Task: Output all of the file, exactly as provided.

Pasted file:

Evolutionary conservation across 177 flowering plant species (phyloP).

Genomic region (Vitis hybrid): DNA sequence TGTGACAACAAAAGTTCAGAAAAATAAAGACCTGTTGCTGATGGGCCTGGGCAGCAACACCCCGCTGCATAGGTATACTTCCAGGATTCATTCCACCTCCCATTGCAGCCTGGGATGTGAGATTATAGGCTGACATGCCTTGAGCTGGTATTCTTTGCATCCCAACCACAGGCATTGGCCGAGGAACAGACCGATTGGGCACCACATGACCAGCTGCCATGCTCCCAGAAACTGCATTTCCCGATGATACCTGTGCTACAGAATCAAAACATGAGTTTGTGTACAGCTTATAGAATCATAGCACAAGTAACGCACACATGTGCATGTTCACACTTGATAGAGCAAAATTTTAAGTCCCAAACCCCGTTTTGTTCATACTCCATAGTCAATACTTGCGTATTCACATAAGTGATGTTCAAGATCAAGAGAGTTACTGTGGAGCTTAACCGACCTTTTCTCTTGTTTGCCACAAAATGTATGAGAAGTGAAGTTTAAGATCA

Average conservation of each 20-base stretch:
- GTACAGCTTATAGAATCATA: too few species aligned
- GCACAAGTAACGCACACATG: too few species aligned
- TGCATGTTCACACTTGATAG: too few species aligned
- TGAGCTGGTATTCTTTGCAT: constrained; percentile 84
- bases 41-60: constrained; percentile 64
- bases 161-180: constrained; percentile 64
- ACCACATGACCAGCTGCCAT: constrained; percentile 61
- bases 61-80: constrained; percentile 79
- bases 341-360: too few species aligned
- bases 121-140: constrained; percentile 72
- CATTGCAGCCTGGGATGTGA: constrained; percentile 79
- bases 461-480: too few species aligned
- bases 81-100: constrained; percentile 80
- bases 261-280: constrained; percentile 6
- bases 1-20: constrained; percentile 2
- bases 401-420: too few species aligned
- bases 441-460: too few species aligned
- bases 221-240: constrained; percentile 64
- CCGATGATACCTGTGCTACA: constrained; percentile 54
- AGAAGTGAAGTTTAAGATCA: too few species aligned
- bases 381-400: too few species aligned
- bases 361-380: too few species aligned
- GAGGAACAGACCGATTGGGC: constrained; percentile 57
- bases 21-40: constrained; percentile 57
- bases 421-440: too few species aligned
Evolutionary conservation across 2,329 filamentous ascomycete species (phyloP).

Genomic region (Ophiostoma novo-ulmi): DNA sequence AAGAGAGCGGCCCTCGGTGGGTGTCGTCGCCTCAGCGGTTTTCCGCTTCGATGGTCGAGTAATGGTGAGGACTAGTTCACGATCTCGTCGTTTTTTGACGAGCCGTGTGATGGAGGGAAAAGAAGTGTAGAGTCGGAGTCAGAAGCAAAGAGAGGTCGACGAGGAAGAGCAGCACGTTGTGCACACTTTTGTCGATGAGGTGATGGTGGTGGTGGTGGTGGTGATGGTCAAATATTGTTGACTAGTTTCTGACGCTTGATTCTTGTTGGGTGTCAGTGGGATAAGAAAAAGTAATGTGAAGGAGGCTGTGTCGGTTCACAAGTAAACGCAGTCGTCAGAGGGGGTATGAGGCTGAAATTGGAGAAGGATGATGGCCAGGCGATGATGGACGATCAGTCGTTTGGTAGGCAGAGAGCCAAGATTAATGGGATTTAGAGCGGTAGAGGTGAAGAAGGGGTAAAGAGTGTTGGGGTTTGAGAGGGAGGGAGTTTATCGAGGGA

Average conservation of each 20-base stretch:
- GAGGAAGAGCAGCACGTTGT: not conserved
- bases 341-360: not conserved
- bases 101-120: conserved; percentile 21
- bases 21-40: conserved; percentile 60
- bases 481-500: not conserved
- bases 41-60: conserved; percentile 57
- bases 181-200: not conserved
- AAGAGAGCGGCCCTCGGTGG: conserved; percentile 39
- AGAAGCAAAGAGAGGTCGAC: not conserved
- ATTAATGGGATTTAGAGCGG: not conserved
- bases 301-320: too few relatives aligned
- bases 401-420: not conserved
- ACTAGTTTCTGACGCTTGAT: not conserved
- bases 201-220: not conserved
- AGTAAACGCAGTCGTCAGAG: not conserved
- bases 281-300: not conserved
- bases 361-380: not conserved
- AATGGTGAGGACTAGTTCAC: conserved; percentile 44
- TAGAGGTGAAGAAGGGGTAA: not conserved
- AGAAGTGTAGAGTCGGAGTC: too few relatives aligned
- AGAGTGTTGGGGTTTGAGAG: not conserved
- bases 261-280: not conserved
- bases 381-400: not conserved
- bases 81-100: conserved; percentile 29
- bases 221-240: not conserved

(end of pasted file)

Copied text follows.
Evolutionary conservation across 177 flowering plant species (phyloP).

Genomic region (Vitis hybrid): DNA sequence TGTGACAACAAAAGTTCAGAAAAATAAAGACCTGTTGCTGATGGGCCTGGGCAGCAACACCCCGCTGCATAGGTATACTTCCAGGATTCATTCCACCTCCCATTGCAGCCTGGGATGTGAGATTATAGGCTGACATGCCTTGAGCTGGTATTCTTTGCATCCCAACCACAGGCATTGGCCGAGGAACAGACCGATTGGGCACCACATGACCAGCTGCCATGCTCCCAGAAACTGCATTTCCCGATGATACCTGTGCTACAGAATCAAAACATGAGTTTGTGTACAGCTTATAGAATCATAGCACAAGTAACGCACACATGTGCATGTTCACACTTGATAGAGCAAAATTTTAAGTCCCAAACCCCGTTTTGTTCATACTCCATAGTCAATACTTGCGTATTCACATAAGTGATGTTCAAGATCAAGAGAGTTACTGTGGAGCTTAACCGACCTTTTCTCTTGTTTGCCACAAAATGTATGAGAAGTGAAGTTTAAGATCA

Average conservation of each 20-base stretch:
- GTACAGCTTATAGAATCATA: too few species aligned
- GCACAAGTAACGCACACATG: too few species aligned
- TGCATGTTCACACTTGATAG: too few species aligned
- TGAGCTGGTATTCTTTGCAT: constrained; percentile 84
- bases 41-60: constrained; percentile 64
- bases 161-180: constrained; percentile 64
- ACCACATGACCAGCTGCCAT: constrained; percentile 61
- bases 61-80: constrained; percentile 79
- bases 341-360: too few species aligned
- bases 121-140: constrained; percentile 72
- CATTGCAGCCTGGGATGTGA: constrained; percentile 79
- bases 461-480: too few species aligned
- bases 81-100: constrained; percentile 80
- bases 261-280: constrained; percentile 6
- bases 1-20: constrained; percentile 2
- bases 401-420: too few species aligned
- bases 441-460: too few species aligned
- bases 221-240: constrained; percentile 64
- CCGATGATACCTGTGCTACA: constrained; percentile 54
- AGAAGTGAAGTTTAAGATCA: too few species aligned
- bases 381-400: too few species aligned
- bases 361-380: too few species aligned
- GAGGAACAGACCGATTGGGC: constrained; percentile 57
- bases 21-40: constrained; percentile 57
- bases 421-440: too few species aligned
Evolutionary conservation across 2,329 filamentous ascomycete species (phyloP).

Genomic region (Ophiostoma novo-ulmi): DNA sequence AAGAGAGCGGCCCTCGGTGGGTGTCGTCGCCTCAGCGGTTTTCCGCTTCGATGGTCGAGTAATGGTGAGGACTAGTTCACGATCTCGTCGTTTTTTGACGAGCCGTGTGATGGAGGGAAAAGAAGTGTAGAGTCGGAGTCAGAAGCAAAGAGAGGTCGACGAGGAAGAGCAGCACGTTGTGCACACTTTTGTCGATGAGGTGATGGTGGTGGTGGTGGTGGTGATGGTCAAATATTGTTGACTAGTTTCTGACGCTTGATTCTTGTTGGGTGTCAGTGGGATAAGAAAAAGTAATGTGAAGGAGGCTGTGTCGGTTCACAAGTAAACGCAGTCGTCAGAGGGGGTATGAGGCTGAAATTGGAGAAGGATGATGGCCAGGCGATGATGGACGATCAGTCGTTTGGTAGGCAGAGAGCCAAGATTAATGGGATTTAGAGCGGTAGAGGTGAAGAAGGGGTAAAGAGTGTTGGGGTTTGAGAGGGAGGGAGTTTATCGAGGGA

Average conservation of each 20-base stretch:
- GAGGAAGAGCAGCACGTTGT: not conserved
- bases 341-360: not conserved
- bases 101-120: conserved; percentile 21
- bases 21-40: conserved; percentile 60
- bases 481-500: not conserved
- bases 41-60: conserved; percentile 57
- bases 181-200: not conserved
- AAGAGAGCGGCCCTCGGTGG: conserved; percentile 39
- AGAAGCAAAGAGAGGTCGAC: not conserved
- ATTAATGGGATTTAGAGCGG: not conserved
- bases 301-320: too few relatives aligned
- bases 401-420: not conserved
- ACTAGTTTCTGACGCTTGAT: not conserved
- bases 201-220: not conserved
- AGTAAACGCAGTCGTCAGAG: not conserved
- bases 281-300: not conserved
- bases 361-380: not conserved
- AATGGTGAGGACTAGTTCAC: conserved; percentile 44
- TAGAGGTGAAGAAGGGGTAA: not conserved
- AGAAGTGTAGAGTCGGAGTC: too few relatives aligned
- AGAGTGTTGGGGTTTGAGAG: not conserved
- bases 261-280: not conserved
- bases 381-400: not conserved
- bases 81-100: conserved; percentile 29
- bases 221-240: not conserved